By contrast, the European Court took a different legal approach, holding that the provision of clickable links to protected works constitutes an act of communication under the Copyright Directive (Directive 2001/29/EC). According to the European judges, such an act is defined as the making available of a work to the public in such a way that members of the public may access it. This means that an authorisation from the rights-holder should be required in principle, save for the exceptions.

In the present case, the Court decided for the exception. Thus, the judges found that the authorization was not needed because of the specific circumstances: whether or not the public accessing the protected content was “new” and whether the hyperlinks may be used to circumvent restrictions from a right holder. However, the general principle stated by the Court remains valid. If an hyperlink is an act of communication under the Copyright Directive, every company or citizens sharing content and information in the Internet via hyperlinks could potentially face uncertainty and risks. In fact, the lawfulness of their behavior will depends on the law, rather on some exceptions indicated by the jurisprudence, which by the way could be challenged case by case by rights-holders.  This delicate situation may have a relevant impact on business and also on fundamental rights, including freedom of speech. I do not know whether the European Court understood the deep implications of their reasoning, some under-estimation is possible

About the concrete case: press articles written by several Swedish journalists were published on a freely accessible basis on the website of the Göteborgs-Posten. Retriever Sverige, a Swedish company, operates a website providing its clients with hyperlinks to articles published on other websites, including the site of the Göteborgs-Posten. Retriever Sverige did not, however, ask the journalists concerned for authorisation to establish hyperlinks to the articles published on the site of the Göteborgs-Posten. Thus, the question was whether the provision of such links constitutes an act of communication to the public within the meaning of EU law. If so, the establishment of hyperlinks would not be possible without the authorisation of the copyright holders.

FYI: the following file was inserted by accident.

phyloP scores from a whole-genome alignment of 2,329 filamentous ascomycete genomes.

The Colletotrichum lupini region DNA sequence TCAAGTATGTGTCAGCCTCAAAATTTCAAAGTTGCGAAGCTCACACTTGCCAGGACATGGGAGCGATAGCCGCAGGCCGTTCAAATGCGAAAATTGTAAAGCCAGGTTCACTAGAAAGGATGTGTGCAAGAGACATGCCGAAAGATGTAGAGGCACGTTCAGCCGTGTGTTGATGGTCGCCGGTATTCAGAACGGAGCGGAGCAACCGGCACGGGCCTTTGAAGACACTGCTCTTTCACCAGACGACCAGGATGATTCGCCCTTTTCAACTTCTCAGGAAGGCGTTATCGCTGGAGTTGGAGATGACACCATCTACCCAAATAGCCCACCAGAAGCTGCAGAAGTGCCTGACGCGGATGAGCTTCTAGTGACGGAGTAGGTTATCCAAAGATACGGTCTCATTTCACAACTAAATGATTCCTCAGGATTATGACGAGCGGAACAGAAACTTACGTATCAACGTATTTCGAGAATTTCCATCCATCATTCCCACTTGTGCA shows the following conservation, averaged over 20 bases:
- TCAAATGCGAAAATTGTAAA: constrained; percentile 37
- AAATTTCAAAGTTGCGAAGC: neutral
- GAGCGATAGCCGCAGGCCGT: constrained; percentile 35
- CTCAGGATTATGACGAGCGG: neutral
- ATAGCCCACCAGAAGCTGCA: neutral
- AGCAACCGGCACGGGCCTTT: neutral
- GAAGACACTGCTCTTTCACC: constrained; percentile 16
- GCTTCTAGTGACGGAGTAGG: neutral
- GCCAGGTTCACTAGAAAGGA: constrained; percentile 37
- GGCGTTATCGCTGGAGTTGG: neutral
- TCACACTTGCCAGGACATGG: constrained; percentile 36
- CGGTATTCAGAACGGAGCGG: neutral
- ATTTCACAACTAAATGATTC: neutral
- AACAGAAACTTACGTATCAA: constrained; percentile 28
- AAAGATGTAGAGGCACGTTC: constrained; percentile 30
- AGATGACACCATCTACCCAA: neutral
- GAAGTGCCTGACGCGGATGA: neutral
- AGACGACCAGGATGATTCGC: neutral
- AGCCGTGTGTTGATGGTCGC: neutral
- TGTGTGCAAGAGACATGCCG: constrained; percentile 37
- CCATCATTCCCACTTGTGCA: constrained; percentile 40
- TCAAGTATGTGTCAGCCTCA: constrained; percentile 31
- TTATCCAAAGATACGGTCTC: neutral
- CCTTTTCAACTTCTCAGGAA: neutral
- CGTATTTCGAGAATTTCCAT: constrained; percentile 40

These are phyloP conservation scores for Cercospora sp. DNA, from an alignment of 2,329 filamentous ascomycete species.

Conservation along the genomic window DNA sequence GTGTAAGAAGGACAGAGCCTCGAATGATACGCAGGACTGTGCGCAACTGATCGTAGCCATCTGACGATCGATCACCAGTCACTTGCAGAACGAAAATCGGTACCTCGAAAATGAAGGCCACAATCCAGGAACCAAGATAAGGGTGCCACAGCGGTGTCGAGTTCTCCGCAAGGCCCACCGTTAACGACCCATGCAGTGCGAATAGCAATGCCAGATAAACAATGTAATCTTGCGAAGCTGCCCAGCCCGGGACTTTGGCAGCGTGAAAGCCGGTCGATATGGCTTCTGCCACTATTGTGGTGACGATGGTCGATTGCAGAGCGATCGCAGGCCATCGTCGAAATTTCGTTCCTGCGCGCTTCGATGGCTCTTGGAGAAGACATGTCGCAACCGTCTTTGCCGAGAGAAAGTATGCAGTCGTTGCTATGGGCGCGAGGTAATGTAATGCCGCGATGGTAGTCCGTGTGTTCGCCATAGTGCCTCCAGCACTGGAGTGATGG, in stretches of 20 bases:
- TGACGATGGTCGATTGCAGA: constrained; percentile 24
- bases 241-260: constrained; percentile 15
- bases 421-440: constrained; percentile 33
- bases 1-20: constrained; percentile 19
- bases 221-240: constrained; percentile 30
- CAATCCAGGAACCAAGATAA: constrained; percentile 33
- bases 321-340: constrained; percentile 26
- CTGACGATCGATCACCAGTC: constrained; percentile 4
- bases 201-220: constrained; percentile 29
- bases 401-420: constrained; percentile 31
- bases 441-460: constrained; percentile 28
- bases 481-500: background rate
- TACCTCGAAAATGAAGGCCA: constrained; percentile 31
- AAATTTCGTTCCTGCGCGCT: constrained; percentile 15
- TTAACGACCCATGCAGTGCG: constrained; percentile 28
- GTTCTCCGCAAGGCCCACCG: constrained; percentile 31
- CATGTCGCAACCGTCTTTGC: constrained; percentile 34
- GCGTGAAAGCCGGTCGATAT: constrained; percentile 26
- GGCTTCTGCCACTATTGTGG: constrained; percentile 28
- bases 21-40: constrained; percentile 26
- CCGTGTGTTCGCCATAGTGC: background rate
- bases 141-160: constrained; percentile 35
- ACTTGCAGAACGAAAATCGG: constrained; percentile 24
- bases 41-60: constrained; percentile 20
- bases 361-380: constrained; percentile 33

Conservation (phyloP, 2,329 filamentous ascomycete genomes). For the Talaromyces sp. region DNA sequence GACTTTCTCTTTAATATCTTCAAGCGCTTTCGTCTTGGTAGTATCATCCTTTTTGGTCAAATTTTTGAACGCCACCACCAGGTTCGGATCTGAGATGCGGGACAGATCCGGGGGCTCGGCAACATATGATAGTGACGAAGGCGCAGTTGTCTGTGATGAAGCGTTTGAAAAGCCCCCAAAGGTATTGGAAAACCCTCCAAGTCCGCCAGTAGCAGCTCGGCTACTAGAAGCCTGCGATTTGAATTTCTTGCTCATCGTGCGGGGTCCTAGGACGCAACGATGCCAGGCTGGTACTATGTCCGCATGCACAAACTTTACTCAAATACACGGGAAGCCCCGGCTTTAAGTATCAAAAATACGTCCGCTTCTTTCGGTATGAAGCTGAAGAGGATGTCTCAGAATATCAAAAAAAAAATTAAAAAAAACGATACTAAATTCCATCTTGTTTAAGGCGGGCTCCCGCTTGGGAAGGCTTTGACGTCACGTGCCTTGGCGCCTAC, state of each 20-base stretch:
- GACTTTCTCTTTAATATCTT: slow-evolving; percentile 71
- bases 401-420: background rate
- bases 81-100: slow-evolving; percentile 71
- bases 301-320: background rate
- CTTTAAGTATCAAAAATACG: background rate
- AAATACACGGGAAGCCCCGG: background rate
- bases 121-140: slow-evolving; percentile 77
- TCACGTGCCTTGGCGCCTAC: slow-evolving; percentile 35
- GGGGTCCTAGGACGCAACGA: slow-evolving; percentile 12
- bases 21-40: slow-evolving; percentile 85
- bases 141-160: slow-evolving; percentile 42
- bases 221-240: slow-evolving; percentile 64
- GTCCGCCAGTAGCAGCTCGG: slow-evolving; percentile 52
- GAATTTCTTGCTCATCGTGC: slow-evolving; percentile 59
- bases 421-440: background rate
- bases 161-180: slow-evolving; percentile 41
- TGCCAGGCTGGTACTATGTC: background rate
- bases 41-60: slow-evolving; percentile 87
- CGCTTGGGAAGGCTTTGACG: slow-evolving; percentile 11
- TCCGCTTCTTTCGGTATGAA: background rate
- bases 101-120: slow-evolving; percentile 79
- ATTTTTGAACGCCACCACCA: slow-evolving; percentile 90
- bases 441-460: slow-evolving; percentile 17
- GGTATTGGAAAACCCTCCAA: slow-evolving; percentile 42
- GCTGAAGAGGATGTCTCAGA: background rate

In this respect, the Court pointed out that the “communication” (pursuant to the Copyright Directive) must be directed at a “new public”, that is to say, at a public not covered  at the time the initial communication was authorised. According to the Court, since the works offered on the site of the Göteborgs-Posten were freely accessible, then the users of Retriever Sverige’s site must be deemed to be part of the public already taken into account by the journalists at the time the publication of the articles on the Göteborgs-Posten was authorised. Therefore, the owner of a website, such as that of Retriever Sverige, may, without the authorisation of the copyright holders, redirect internet users, via hyperlinks, to protected works available on a freely accessible basis on another site. However, according to the Court the position would be different should hyperlink permit users of the linking site to circumvent restrictions put in place by the site on which the protected work appears in order to restrict public access to that work to the latter site’s subscribers only: in that situation, the users would not have been taken into account as potential public by the copyright holders when they authorised the initial communication.

A positive interpretation of this reasoning would lead to conclude that any time the “hyperlinked” content is available for free, the hyperlink referral is valid (i.e. an authorization is not needed). However, most of protected content in the Internet is available for free, since the remuneration is provided by other means (mostly advertising). Therefore, some stakeholders will continue to maintain that hyperlink may be infringing copyright of third parties, even when referring to “free” content. The solution of the Court will not be sufficient for this problem and further litigations will follow, for sure.

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Thanks to Joshua Porter for the use of the cartoon on the top!